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On Becoming an Octogenarian

11_Tony aged 19Arriving  at the extreme old age of eighty summers was so easy – one second I was a septuagenarian, and next an octogenarian. It happened one midnight. Since then I’ve begun to take an interest in my age… well, actually, I have two ages. One is the overall age of my body, which is now eighty; the other is the age of my mind, which is eighteen. Yes – I still want a motorbike – a 1952 AJS, like the one I had sixty-odd years ago. (I had my licence one month and spent the following month in Leeton hospital. There’s not much ‘give’ in a bitumen road, when landed on at 70 mph, but I’d chance it all again!) We oldies are inclined to reminisce; and there’s one thing I can say about getting older: it’s a bit like being on a small boat in a storm. Once it starts, there’s nothing you can do about it but ride it out.

I was talking to one old turkey the other day who told me he knew he was getting old because what hadn’t dried up had started to leak …

We’re also inclined to reel off uninteresting stats: In the 1950’s the average age of men who departed this veil of tears was 58. Today, according to the Australian Institute of Health and Welfare (AIHW), the average age of males who fall before the scythe of the Grim Reaper is 78.4 years. It seems I’m on borrowed time by 1.6 years.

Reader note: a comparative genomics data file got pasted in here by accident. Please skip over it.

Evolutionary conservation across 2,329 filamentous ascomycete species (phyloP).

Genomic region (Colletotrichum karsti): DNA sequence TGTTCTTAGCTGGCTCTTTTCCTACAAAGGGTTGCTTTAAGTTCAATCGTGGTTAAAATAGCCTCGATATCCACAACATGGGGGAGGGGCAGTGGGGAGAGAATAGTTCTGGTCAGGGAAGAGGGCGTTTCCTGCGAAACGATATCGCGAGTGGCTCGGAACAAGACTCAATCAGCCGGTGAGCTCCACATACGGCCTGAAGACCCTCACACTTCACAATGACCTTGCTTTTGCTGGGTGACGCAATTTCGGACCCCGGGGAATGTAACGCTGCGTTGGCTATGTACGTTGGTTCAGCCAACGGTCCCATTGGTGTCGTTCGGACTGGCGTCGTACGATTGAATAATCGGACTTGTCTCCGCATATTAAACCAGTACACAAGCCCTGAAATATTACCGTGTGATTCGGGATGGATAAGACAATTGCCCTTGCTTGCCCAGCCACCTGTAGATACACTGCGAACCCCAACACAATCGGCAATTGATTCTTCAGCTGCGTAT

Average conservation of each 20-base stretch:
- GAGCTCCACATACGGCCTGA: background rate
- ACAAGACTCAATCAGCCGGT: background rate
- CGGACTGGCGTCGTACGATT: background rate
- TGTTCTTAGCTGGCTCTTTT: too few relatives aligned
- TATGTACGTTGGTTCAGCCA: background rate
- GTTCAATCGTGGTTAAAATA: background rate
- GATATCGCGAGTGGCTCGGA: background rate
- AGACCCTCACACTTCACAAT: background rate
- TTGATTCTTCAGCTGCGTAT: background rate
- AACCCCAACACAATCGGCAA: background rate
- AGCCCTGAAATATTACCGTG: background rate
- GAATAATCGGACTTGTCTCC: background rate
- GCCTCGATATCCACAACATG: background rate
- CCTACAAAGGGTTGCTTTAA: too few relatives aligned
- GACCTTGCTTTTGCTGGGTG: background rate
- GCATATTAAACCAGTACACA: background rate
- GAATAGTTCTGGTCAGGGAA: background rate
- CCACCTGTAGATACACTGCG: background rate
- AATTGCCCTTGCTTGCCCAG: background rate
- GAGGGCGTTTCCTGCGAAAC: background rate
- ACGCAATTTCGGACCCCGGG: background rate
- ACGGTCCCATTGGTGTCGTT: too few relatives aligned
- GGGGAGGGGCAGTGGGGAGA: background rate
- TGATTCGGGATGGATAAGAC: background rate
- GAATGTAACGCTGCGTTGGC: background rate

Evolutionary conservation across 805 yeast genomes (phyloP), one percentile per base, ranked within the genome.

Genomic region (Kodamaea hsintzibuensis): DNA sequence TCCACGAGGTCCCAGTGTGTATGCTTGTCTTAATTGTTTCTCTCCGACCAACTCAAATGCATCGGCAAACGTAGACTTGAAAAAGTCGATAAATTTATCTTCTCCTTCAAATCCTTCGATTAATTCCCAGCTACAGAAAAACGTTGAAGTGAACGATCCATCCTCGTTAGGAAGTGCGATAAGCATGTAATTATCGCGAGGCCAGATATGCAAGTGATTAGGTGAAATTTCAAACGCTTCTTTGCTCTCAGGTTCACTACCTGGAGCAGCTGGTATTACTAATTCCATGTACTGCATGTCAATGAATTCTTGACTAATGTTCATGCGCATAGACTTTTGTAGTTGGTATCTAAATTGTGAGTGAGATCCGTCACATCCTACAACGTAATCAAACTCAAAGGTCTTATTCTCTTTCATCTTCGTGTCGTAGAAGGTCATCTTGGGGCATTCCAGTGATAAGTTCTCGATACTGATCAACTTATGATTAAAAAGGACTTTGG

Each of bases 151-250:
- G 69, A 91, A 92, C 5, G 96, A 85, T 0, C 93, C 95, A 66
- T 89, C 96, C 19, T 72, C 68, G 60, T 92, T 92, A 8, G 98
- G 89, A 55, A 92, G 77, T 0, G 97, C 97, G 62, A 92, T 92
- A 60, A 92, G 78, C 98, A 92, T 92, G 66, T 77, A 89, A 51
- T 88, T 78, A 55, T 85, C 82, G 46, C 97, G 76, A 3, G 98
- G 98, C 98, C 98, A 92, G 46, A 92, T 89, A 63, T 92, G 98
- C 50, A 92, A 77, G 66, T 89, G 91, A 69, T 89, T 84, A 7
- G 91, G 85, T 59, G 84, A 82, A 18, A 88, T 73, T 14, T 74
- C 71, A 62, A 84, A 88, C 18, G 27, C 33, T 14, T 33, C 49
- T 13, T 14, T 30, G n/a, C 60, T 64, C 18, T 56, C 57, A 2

Since reading that somewhat sobering statistic, when I awaken each morning I take my pulse to see whether or not I’ve upped the count for the next official statistics.

Over the years I’ve noticed what happens to other aged men (not women – just men). They achieve invisibility. A common sight at a family gathering is to see Grandpa seated in a corner by himself, walking stick at his side, watching his happy family enjoying themselves. His spouse is the centre of attention. As mother, wife and centre of the family over the years, everyone is crowding around her – she’s doing all the organising – making sure everyone has a drink, a cup of tea and a sticky bun … lots of laughter, lots of chat, lots of fun, watched by Grandpa from his chair in the corner.

Grandma looks up and sees her hubby, looking down at his empty cup. She grabs one of the grandkids. “Tyson – see if Grandpa wants another cup of tea, or something to eat…’ So the kid wanders over to his grandfather. “Why yes, thanks, son,’ Grandpa quavers – ‘wouldn’t say no to another cuppa. How are you enjoying schoo – ?’ but Tyson has rushed back to Grandma and soon Grandpa, still sitting by himself, has a cuppa in one hand and a cupcake in the other, still looking at his excited family gathering as they celebrate his eightieth birthday.

Time passes. “Fred,’ says Grandma to Tyson’s father as she and the girls prepare yet more snacks, ‘ask your father if he needs to go to the loo – you know what his prostate’s like.’

Next scene is Grandpa being steered off to the ‘loo with Fred at his side: ‘Watch the step, dad… don’t want another broken hip, do we?’

‘No, son,’ quavers the old man, “don’t want another broken hip do we?’

I’ve been dwelling on those mental images since becoming an octogenarian, and wondering when it will be my turn to be Grandpa in the corner.